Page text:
Engine is still purring at 1868 hours with no issues so far. Oil, filters, and coolant change have been done and belts are about a year old and another set of spares are on the boat. I thought about doing the valves but talked to the engine techs at the Iveco dealer in Seattle and he agreed with the manufacturer book that states first valve adjustment at 3000 hours. The exhaust story looks good now, but did involve replacing the stainless mixer above the muffler, fabricated beautifully in 316 stainless at Universal Metal for $1500, ouch. I may use the old one for a flower pot.
A couple of pinhole leaks had developed along the raw water steel pipe from engine to mixer, and that is now done with flexible exhaust hose. The sea water impeller and hoses and clamps to the engine are also new. The heat exchanger tube stacks in the transmission and engine were inspected and looked clean and we are still running cool, so I did not remove them.
The Zurth transmission has had no abuse and I just changed the fluid and filter. The drip we experienced after the delivery trip turned out to be the o ring on the dip stick. The genset looks good with oil, filters, and impeller change. A little rust started down its back mount because the vented loop was spurting salt before I cleaned and tightened it.
An electrician came to load test the batteries and check the alternators. The house alternator was replaced after delivery a couple of years ago as was the genset alternator for not charging, all under warranty. The engine start batteries are one year old Lifelines, and the others are still original IBTs, all AGMs. The smart Balmar regulator has been replaced once after a reed switch failure, and I have a spare on the way. The Victron charger inverter is still original and working fine with only a float issue resolved by reprogramming once. The electrician pronounced charging and batteries all ok.
Navigation electronics have had a makeover with firmware updates and a new chart plotter CF card for the U.S. and Canada. My old cards ran out of data east of Hawaii because, well, that is as far as we needed to go from China. Now we are good all the way to Nova Scotia. VHF and SSB are transmitting and receiving clearly just in case somebody is out there listening. Hello?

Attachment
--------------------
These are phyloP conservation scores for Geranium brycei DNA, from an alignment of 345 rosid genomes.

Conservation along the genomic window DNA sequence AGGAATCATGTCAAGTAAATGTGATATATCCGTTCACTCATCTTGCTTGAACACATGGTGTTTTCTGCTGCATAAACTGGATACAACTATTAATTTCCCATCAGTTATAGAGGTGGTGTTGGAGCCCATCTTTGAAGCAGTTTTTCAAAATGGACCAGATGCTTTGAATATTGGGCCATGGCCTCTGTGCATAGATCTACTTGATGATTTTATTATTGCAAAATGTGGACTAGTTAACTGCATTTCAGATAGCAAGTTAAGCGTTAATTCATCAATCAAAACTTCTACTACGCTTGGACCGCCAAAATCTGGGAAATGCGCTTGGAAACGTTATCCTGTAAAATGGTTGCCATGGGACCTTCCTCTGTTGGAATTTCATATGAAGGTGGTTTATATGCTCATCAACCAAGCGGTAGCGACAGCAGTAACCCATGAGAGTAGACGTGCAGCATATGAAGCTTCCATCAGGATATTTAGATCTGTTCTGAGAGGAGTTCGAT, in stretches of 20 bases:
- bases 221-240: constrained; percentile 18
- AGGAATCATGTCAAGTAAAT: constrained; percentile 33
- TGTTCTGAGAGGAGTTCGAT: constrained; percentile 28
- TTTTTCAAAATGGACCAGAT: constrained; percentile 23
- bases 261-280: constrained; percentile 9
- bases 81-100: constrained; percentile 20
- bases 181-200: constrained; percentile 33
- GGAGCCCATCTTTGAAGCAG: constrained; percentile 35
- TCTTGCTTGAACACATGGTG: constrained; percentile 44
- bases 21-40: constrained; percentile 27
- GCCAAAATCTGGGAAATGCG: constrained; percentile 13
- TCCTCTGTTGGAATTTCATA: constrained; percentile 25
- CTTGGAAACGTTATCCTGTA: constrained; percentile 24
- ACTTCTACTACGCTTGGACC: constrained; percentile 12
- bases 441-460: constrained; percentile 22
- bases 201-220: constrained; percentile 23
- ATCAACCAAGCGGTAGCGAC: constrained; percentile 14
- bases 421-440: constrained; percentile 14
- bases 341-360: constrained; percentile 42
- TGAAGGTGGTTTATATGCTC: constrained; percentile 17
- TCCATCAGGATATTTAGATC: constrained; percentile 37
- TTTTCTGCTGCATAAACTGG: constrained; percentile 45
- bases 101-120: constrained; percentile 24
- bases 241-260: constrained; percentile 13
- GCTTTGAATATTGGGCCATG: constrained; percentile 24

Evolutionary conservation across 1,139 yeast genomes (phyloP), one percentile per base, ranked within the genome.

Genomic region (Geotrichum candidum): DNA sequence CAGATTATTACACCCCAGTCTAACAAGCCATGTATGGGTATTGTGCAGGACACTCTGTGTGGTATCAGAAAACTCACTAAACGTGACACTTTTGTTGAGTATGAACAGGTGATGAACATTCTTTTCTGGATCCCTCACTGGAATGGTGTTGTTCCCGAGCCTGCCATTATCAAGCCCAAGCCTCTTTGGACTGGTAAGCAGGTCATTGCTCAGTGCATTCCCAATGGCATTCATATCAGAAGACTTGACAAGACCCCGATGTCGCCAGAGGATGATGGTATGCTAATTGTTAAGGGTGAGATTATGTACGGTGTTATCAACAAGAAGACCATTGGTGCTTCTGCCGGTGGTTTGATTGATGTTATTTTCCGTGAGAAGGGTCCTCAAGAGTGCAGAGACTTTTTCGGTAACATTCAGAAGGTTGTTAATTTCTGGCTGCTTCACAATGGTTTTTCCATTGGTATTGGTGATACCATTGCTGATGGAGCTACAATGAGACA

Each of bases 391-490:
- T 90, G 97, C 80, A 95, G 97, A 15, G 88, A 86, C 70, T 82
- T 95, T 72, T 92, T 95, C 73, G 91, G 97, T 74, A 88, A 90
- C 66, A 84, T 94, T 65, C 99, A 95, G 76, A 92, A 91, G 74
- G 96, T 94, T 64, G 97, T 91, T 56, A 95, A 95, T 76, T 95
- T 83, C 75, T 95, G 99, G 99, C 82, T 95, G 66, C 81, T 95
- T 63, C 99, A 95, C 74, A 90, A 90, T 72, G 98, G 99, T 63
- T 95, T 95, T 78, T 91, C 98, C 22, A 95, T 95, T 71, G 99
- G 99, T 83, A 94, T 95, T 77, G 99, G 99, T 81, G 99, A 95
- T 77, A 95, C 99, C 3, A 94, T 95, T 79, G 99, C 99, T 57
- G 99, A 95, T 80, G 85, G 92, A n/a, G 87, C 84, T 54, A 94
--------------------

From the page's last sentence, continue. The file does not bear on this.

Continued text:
Yesterday we did a sea trial and filled the aft tank with diesel. I have treated all the tanks with biocide regularly and changed the Racors with no problems, but I never used the aft tank after the delivery except to add 50 gallons to it once. I aspirated the tank and the fuel looked clean, and then I ran about 30 gallons of the old fuel out through the polishing system into the starboard tank with no real changes seen in the Racor bowl, so I think it’s ok. I will try to polish it out and then fill it again. I have 27 Racor 500 filters and 10 Racor 1000’s on board. We received the 125 gallon nitrile fuel bladder to lash onto the foredeck like a giant diesel bounce cushion, which brings our total fuel capacity to 1677 gallons of go. After that, we’re sailing in.
Safety list is almost complete with immersion suits and harness inflatable PFDs for all four, plus many, many other life jackets on board. Our floating debris field will be quite colorful, I am sure. Two jack lines and four lanyards are available, one Epirb and one PLB are both tested and registered, and the CSM 6 man life raft is still original. I wanted to get the raft tested but the only facility here will not test a raft they do not sell. That is a difficult one to decide.
AIS is now functioning but Sat phone issues persist. Texting works but email is limited. I guess if you can’t say it in 70 characters, maybe it doesn’t matter. Unlike this posting, precise is better than verbose. Anyway, that’s the news from the engine room in Honolulu. Take care, be well, and stay in touch.